Manipulating dates is a common operation in most Microsoft Access applications. For example, let's say I want to pre-filter a form's recordsource to show only the records from the current month.  Or, maybe I want to pre-fill the start and end dates for a report to January 1st of the current year and the previous month end.

The DateSerial function makes these operations straightforward:

'Calculate the start and end of the current month
StartDate = DateSerial(Year(Date), Month(Date), 1)
EndDate = DateSerial(Year(Date), Month(Date)+1, 0)

'Calculate the start of the year and end of the previous month
ReportStart = DateSerial(Year(Date), 1, 1)
ReportEnd = DateSerial(Year(Date), Month(Date), 0)

This is pretty basic stuff for most Access developers.  Which is why many Access developers are content to just use the code as written above.  

Here's the problem.  The above code is pretty easy to write.  But it's not that easy to read.  Mind you, it's not particularly difficult.  But it's not easy.  Without the comments above the statements, you need to stop and think about what each line is actually doing.  

And what happens when you decide that you want to pre-fill the ending report date with the current month end instead of the previous month?  What if you change the code but forget to change the comment?  I call that good comments going bad.

What's the solution?  As I wrote in the article linked above, the solution is to write self-documenting code whenever possible.  And the way we do that is to write code that's easy to read.

Compare the code sample above to this code, rewritten using some very basic date functions:

StartDate = MonthStart(Date)
EndDate = MonthEnd(Date)

ReportStart = YearStart(Date)
ReportEnd = MonthEnd(Date, -1)

The code above reads almost like plain English sentences.  That's the goal.

Here's a list of the basic date functions I use to improve my code readability.  I refer to these kinds of functions as convenience functions.  A convenience function is a one- or two-line function that wraps up some basic functionality and gives it an easy-to-read name.

Function IsEndOfMonth(DateToCheck As Date) As Boolean
    IsEndOfMonth = (DateToCheck = DateSerial(Year(DateToCheck), Month(DateToCheck) + 1, 0))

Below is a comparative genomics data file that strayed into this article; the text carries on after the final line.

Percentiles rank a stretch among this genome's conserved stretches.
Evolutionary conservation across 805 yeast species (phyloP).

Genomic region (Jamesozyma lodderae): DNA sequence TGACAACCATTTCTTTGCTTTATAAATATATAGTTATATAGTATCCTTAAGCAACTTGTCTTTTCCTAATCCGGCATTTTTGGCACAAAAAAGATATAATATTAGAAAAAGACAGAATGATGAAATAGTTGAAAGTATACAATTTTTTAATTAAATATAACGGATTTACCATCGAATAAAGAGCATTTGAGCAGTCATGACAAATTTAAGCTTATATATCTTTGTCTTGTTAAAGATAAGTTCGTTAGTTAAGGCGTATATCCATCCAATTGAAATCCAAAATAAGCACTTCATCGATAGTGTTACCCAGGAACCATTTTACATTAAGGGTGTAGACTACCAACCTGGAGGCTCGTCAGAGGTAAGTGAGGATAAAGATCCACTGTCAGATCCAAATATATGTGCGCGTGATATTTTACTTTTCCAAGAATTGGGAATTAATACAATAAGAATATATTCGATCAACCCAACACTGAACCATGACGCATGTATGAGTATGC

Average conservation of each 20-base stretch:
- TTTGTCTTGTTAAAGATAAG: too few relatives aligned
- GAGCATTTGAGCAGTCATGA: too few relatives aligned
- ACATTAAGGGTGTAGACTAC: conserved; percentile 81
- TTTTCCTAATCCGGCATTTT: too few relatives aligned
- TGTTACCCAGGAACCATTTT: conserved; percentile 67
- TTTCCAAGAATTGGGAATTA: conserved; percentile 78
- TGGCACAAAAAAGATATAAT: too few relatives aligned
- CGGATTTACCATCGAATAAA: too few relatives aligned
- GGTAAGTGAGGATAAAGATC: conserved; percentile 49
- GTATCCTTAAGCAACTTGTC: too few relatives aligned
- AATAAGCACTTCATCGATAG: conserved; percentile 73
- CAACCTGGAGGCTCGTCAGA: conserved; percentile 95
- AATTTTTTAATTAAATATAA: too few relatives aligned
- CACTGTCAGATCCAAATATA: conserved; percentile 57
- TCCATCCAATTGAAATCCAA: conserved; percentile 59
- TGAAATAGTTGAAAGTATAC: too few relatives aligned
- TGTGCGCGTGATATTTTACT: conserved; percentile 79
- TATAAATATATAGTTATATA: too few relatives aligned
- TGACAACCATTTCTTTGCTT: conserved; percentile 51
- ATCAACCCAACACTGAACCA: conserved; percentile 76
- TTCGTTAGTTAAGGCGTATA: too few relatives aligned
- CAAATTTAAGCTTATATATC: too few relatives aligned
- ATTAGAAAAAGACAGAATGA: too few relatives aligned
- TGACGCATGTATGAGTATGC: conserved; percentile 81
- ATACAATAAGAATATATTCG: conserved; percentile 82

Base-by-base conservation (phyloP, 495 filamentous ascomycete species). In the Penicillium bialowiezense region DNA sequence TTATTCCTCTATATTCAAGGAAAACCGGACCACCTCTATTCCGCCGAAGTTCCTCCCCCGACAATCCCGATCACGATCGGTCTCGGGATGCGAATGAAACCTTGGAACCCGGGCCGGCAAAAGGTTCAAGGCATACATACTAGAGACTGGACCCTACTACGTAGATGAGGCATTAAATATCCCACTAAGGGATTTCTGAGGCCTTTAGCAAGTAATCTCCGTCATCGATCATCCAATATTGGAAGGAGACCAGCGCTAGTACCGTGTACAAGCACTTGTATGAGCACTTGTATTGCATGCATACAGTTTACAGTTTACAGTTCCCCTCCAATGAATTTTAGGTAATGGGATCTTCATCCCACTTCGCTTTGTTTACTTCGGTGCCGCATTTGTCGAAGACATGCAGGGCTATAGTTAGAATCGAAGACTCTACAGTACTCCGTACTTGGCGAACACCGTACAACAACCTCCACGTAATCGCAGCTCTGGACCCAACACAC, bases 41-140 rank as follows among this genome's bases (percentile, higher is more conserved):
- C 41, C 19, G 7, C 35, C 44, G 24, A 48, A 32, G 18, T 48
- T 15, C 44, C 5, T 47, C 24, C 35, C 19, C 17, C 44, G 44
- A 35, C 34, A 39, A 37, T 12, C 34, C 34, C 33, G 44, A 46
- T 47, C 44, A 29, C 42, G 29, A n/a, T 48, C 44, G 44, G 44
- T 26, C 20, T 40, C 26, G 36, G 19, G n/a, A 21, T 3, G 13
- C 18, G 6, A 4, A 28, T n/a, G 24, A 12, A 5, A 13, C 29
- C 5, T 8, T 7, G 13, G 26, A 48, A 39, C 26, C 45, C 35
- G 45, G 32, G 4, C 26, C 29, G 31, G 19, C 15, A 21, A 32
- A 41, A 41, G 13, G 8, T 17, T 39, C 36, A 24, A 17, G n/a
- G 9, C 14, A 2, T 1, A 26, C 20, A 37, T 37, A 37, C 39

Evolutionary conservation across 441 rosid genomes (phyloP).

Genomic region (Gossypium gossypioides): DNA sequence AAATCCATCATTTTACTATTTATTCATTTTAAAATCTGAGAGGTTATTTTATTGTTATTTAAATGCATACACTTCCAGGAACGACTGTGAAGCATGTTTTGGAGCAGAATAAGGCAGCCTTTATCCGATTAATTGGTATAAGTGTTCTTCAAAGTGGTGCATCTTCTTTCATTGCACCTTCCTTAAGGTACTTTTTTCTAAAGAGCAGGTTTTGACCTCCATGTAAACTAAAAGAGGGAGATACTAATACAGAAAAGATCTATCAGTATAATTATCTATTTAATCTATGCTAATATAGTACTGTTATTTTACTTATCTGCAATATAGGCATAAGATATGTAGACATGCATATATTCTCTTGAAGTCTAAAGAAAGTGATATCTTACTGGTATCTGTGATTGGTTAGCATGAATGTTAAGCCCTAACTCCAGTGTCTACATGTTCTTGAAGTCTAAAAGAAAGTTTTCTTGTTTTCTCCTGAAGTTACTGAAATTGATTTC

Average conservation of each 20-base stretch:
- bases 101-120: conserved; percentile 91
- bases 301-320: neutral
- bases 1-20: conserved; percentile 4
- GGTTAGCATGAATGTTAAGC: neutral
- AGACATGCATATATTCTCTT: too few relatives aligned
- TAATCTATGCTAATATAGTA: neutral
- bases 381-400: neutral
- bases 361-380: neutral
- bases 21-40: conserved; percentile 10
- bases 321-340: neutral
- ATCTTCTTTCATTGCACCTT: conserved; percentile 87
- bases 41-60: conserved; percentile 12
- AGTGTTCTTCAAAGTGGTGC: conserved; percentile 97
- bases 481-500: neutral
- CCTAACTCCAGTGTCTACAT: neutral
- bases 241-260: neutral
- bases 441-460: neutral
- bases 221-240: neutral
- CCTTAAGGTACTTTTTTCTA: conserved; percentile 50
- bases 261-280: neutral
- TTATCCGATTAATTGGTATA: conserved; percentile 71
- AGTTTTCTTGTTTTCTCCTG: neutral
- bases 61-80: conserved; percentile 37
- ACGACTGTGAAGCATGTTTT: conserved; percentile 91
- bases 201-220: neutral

End Function

Function IsEndOfYear(DateToCheck As Date) As Boolean
    IsEndOfYear = (Month(DateToCheck) = 12 And Day(DateToCheck) = 31)
End Function

Function IsEndOfQuarter(DateToCheck As Date) As Boolean
    IsEndOfQuarter = (IsEndOfMonth(DateToCheck) And Month(DateToCheck) Mod 3 = 0)
End Function

'Returns 1/1/
Function YearStart(AsOfDate As Date, Optional RelativeYear As Integer = 0) As Date
    YearStart = DateSerial(Year(AsOfDate) + RelativeYear, 1, 1)
End Function

'Returns 12/31/
Function YearEnd(AsOfDate As Date, Optional RelativeYear As Integer = 0) As Date
    YearEnd = DateSerial(Year(AsOfDate) + RelativeYear, 12, 31)
End Function

'Returns 1/1/, 2/1/, 3/1/, 4/1/, 5/1/, 6/1/, 7/1/, 8/1/, 9/1/, 10/1/, 11/1, 12/1
Function MonthStart(AsOfDate As Date, Optional RelativeMonth As Integer = 0) As Date
    MonthStart = DateSerial(Year(AsOfDate), Month(AsOfDate) + RelativeMonth, 1)
End Function

'Returns 1/31/, 2/28/ or 2/29/, 3/31/, 4/30/, 5/31/, 6/30/, 7/31/, 8/31/, 9/30/, 10/31/, 11/30/, 12/31/
Function MonthEnd(AsOfDate As Date, Optional RelativeMonth As Integer = 0) As Date
    MonthEnd = DateSerial(Year(AsOfDate), Month(AsOfDate) + RelativeMonth + 1, 0)
End Function

'Returns 1/1/, 4/1/, 7/1/, 10/1/
Function QuarterStart(AsOfDate As Date, _
                      Optional RelativeQuarter As Integer = 0, _
                      Optional MonthOfQuarter As Integer = 1) As Date
Dim Mo As Integer
    Mo = Int((Month(AsOfDate) + 2 + (3 * RelativeQuarter)) / 3) * 3
    Mo = Mo - 3 + MonthOfQuarter
    QuarterStart = DateSerial(Year(AsOfDate), Mo, 1)
End Function

'Returns 3/31/, 6/30/, 9/30/, 12/31/
Function QuarterEnd(AsOfDate As Date, _
                    Optional RelativeQuarter As Integer = 0, _
                    Optional MonthOfQuarter As Integer = 3) As Date
Dim Mo As Integer
    Mo = Int((Month(AsOfDate) + 2 + (3 * RelativeQuarter)) / 3) * 3
    Mo = Mo - 3 + MonthOfQuarter + 1
    QuarterEnd = DateSerial(Year(AsOfDate), Mo, 0)
End Function

Image by Amber Avalona from Pixabay